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Any grass yielding starchy seeds suitable for food. The most commonly cultivated cereals are wheat, rice, rye, oats, barley, corn, and sorghum. As human food, cereals are usually marketed in raw grain form or as ingredients of food products. As animal feed, they are consumed mainly by livestock and poultry, which are eventually rendered as meat, dairy, and poultry products for human consumption. They also are used industrially in the production of a wide range of substances, such as glucose, adhesives, oils, and alcohols. Measured in acres planted, wheat is the world's most widely grown cereal crop; rice is the second, but more corn is harvested than either. Grains are generally rich in carbohydrates and energy value but comparatively low in protein and naturally deficient in calcium and vitamin A. Breads are usually enriched to compensate for any nutritional deficiencies in the cereal used. Though often consumed in the areas where grown, cereal and cereal by-products are also major commodities in international trade.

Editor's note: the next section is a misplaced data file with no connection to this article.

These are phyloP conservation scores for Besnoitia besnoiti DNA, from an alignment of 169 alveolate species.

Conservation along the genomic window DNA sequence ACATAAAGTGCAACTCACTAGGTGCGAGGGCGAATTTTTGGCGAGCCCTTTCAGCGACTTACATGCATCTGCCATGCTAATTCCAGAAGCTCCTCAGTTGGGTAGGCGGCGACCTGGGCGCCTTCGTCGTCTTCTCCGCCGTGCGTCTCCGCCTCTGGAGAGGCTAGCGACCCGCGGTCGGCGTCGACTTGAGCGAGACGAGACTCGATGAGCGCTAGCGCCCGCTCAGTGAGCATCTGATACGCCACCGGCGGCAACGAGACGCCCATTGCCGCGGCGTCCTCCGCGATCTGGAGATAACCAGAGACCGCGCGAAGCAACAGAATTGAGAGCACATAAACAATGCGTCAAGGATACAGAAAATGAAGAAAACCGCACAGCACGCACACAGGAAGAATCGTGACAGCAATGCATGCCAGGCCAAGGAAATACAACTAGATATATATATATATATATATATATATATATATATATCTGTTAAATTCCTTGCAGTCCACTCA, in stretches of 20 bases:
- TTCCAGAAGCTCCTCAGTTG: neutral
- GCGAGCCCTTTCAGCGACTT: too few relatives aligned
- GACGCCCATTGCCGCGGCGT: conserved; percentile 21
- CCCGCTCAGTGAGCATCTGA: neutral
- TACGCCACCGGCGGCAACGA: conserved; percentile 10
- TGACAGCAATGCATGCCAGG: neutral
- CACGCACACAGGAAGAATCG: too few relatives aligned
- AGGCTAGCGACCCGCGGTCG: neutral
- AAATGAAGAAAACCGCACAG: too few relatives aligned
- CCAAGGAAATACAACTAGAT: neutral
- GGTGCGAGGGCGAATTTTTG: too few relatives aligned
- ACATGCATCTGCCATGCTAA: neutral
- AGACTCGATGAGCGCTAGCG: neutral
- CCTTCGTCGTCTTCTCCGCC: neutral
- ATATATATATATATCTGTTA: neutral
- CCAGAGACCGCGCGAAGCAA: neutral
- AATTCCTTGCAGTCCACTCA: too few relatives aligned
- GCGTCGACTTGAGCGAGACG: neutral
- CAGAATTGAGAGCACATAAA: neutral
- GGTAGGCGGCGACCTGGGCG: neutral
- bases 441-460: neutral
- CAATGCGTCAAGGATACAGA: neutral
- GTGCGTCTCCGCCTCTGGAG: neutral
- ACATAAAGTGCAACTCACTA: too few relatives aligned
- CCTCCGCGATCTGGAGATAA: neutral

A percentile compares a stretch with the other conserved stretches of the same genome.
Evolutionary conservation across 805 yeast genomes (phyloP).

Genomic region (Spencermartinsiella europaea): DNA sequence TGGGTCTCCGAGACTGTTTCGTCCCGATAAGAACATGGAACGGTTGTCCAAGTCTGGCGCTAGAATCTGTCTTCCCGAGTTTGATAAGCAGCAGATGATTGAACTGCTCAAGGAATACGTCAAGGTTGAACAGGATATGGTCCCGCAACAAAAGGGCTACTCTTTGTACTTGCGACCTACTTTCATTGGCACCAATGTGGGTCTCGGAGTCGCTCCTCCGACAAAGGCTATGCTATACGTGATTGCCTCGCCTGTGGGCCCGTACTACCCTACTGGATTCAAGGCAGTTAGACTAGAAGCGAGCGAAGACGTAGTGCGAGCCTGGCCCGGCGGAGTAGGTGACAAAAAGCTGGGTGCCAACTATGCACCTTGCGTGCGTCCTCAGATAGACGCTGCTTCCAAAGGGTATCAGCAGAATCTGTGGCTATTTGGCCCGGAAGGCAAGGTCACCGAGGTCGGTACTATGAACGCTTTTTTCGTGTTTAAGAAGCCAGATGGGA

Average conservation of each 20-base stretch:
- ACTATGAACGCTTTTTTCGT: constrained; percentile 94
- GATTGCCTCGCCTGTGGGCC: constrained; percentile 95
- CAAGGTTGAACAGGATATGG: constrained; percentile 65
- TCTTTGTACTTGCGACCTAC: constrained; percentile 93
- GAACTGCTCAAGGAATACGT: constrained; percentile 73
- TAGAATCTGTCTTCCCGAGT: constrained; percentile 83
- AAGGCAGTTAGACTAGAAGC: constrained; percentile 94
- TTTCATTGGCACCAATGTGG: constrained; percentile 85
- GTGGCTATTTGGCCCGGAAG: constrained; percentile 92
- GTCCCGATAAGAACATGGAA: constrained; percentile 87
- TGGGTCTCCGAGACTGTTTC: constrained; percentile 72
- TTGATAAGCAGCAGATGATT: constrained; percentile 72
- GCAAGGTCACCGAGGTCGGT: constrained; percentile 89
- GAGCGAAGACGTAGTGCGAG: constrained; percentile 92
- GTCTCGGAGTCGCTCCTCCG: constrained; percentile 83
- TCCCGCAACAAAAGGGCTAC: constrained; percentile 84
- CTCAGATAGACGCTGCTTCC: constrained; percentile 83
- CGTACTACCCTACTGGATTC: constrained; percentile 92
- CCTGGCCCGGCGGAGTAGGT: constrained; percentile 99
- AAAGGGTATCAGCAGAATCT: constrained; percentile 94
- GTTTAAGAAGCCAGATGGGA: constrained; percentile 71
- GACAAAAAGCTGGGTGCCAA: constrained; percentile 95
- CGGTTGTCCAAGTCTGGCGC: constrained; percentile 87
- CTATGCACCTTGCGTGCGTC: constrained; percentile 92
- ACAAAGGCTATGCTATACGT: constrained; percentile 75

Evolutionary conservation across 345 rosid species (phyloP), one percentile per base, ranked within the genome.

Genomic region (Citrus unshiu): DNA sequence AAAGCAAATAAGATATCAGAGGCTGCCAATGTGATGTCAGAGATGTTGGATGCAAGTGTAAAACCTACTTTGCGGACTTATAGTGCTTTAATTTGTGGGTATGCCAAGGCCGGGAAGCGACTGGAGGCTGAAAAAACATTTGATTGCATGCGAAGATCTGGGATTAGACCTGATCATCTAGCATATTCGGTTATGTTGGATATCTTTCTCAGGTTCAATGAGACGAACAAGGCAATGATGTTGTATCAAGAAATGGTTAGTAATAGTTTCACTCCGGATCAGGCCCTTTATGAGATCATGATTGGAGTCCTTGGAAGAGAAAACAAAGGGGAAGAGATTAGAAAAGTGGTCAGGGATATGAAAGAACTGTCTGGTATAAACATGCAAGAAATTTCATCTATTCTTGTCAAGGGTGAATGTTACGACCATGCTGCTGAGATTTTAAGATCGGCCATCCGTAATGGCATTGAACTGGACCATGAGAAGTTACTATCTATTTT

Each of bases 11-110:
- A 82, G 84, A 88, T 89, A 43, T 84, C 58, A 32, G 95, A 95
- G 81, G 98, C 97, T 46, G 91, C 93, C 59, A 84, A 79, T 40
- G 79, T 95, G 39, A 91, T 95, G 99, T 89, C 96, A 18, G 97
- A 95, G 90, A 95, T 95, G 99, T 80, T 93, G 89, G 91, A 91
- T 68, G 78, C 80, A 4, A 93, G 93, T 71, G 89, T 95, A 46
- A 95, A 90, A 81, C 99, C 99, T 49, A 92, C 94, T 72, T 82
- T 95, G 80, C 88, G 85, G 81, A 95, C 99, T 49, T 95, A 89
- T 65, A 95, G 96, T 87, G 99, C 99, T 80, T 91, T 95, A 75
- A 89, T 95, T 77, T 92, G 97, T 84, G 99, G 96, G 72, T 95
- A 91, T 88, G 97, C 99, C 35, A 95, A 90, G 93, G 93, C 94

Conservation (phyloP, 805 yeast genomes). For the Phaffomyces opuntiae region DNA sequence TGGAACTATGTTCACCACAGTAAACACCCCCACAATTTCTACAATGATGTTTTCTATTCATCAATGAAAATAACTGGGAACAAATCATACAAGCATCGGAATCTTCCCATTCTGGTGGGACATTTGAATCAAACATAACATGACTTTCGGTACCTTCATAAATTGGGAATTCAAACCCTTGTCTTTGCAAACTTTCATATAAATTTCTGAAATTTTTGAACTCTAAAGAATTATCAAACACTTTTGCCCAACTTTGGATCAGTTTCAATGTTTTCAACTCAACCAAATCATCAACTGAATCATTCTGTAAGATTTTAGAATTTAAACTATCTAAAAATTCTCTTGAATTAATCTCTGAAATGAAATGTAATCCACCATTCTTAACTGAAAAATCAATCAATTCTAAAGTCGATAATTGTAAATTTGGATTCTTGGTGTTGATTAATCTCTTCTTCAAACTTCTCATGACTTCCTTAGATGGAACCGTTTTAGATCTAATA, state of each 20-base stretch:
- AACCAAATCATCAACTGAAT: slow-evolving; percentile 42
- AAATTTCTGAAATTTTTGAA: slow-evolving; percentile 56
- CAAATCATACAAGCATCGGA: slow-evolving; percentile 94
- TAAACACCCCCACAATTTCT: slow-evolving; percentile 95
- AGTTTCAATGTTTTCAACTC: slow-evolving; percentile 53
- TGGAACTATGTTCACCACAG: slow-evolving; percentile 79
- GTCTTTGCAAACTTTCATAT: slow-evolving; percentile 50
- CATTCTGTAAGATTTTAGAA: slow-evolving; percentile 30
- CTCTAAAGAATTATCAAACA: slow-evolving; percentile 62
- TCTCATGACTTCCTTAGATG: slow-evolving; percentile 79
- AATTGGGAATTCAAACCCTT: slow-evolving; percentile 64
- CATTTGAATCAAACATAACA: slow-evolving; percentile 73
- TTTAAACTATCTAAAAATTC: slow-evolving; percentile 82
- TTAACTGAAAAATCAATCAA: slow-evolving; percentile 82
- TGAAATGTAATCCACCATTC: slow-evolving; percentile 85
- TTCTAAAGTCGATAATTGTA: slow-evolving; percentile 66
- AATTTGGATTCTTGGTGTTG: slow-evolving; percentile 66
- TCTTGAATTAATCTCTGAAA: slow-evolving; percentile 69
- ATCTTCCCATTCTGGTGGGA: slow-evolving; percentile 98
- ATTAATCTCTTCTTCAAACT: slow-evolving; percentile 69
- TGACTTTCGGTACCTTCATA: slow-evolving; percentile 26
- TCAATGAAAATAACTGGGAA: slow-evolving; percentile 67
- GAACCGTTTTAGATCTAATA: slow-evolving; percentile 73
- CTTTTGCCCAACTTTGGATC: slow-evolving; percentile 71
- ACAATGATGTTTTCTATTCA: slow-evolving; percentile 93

Variants of CEREAL
cereal or grain
This entry comes from Encyclopædia Britannica Concise. For the full entry on cereal, visit Britannica.com.